Back to the Future: Why New Mover Direct Mail Still Outperforms Digital/Social/Email Marketing
4 Min Read By Michael Plummer, Jr.
Direct Mail Marketing has been around just about as long as mailbox service to homes has been. Barring an apocalypse, there will always be direct mail.
That doesn’t mean, of course, that you need to use it to get the word out about your restaurant. I may own Our Town America, a national direct mail marketing franchise, specializing in reaching people who have just moved to the community, but I recognize there are other ways to market your business. Boy, do I realize that.
With mailboxes looking emptier by the day, an especially appetizing piece of direct mail can sometimes be the resident’s main course.
However, direct mail has been with us throughout modern civilization and continues to flourish because it works.
In fact, studies have proven it. For instance, in 2015, the U.S. Postal Service Office of Inspector General worked with Temple University to conduct a neuromarketing study that concluded that direct mail outperforms digital media when it comes to engaging with the consumer, getting them to recall what they’ve seen and ultimately, when it comes to them actually making a purchase. It may pay off to remember that, the next time you’re looking at your marketing budget and wondering how to most effectively reach segments of the public.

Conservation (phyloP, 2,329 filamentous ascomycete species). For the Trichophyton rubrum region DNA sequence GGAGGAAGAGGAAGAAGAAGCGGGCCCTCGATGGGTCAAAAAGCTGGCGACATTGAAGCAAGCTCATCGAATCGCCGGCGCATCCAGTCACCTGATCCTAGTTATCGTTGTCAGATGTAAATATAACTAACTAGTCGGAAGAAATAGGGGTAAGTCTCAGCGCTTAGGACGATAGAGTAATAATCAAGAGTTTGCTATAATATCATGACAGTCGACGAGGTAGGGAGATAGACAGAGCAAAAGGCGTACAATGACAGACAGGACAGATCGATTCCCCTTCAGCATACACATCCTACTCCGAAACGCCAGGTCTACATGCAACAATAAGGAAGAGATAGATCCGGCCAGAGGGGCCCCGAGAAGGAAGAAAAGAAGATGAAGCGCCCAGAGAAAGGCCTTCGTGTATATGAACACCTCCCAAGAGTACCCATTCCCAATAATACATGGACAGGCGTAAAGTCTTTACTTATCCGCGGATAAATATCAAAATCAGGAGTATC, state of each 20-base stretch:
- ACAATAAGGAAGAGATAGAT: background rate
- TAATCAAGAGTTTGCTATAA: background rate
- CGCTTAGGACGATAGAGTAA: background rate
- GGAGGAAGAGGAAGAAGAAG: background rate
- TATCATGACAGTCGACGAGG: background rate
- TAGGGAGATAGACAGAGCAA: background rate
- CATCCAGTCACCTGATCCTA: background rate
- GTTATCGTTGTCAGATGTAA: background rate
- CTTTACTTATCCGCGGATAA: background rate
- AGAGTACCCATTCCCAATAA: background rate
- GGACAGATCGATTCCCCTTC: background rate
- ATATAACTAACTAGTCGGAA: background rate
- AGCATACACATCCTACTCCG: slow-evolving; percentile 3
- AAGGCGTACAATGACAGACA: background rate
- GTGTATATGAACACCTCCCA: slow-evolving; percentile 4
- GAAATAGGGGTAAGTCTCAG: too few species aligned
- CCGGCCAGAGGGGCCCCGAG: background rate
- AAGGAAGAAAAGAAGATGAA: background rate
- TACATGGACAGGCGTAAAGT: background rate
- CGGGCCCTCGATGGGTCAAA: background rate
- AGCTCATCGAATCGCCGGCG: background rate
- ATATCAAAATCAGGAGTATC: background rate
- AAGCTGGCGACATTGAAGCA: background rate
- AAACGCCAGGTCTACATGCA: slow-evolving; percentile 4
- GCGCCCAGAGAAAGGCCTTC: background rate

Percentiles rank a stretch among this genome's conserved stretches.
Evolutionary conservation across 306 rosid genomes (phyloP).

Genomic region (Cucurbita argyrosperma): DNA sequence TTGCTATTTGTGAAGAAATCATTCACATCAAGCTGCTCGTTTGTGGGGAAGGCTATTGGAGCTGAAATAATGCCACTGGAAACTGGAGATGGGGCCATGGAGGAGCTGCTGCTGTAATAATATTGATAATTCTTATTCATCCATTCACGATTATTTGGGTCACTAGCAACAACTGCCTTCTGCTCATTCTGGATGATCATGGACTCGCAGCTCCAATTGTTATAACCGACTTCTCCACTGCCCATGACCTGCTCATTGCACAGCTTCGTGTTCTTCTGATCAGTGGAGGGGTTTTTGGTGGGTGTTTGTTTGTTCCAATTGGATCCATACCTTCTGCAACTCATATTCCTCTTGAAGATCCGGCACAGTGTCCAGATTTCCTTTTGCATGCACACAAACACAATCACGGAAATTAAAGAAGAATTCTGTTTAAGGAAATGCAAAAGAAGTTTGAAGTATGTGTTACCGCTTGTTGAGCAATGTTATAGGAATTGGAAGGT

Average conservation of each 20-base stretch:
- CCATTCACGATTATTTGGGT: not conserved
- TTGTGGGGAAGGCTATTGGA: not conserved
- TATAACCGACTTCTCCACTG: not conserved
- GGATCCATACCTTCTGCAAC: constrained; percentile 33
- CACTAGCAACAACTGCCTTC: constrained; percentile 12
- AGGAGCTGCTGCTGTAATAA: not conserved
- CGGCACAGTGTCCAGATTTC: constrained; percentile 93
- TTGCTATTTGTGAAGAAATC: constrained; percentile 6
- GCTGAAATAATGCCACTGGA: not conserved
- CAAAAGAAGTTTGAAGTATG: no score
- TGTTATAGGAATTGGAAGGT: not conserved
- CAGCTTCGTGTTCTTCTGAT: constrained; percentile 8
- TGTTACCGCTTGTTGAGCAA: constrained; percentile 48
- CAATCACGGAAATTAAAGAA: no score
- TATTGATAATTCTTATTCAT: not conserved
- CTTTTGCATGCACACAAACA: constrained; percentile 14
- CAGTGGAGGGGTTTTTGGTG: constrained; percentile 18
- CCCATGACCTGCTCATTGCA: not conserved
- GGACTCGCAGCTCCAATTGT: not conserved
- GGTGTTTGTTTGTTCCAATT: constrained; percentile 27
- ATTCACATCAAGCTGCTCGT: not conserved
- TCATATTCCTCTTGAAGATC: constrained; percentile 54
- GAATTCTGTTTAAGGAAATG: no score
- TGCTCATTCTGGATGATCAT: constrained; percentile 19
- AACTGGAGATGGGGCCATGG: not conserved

A Little Trip Down Memory Lane
You can go way back in history and find examples of direct mail — for instance, you could argue that direct mail began with the printing press — but it really started to take off in the 1800s and, ever since, has been continually evolving.
The New York Life Insurance Company is believed to be the first company to begin using direct mail promotions, in 1872. In 1905, Buckley-Dement and Company became the first direct mail agency, founded in Chicago. In 1917, things really took off when the Direct Mail Advertising Association was founded, which is now the Data & Marketing Association.
World War II was rough on direct mail; an October 20, 1945, New York Times article mentioned "paper restrictions and wartime production problems" that occasionally plagued the direct mail industry. However, once soldiers started returning home from the war, home building became more common, giving direct marketers new customers.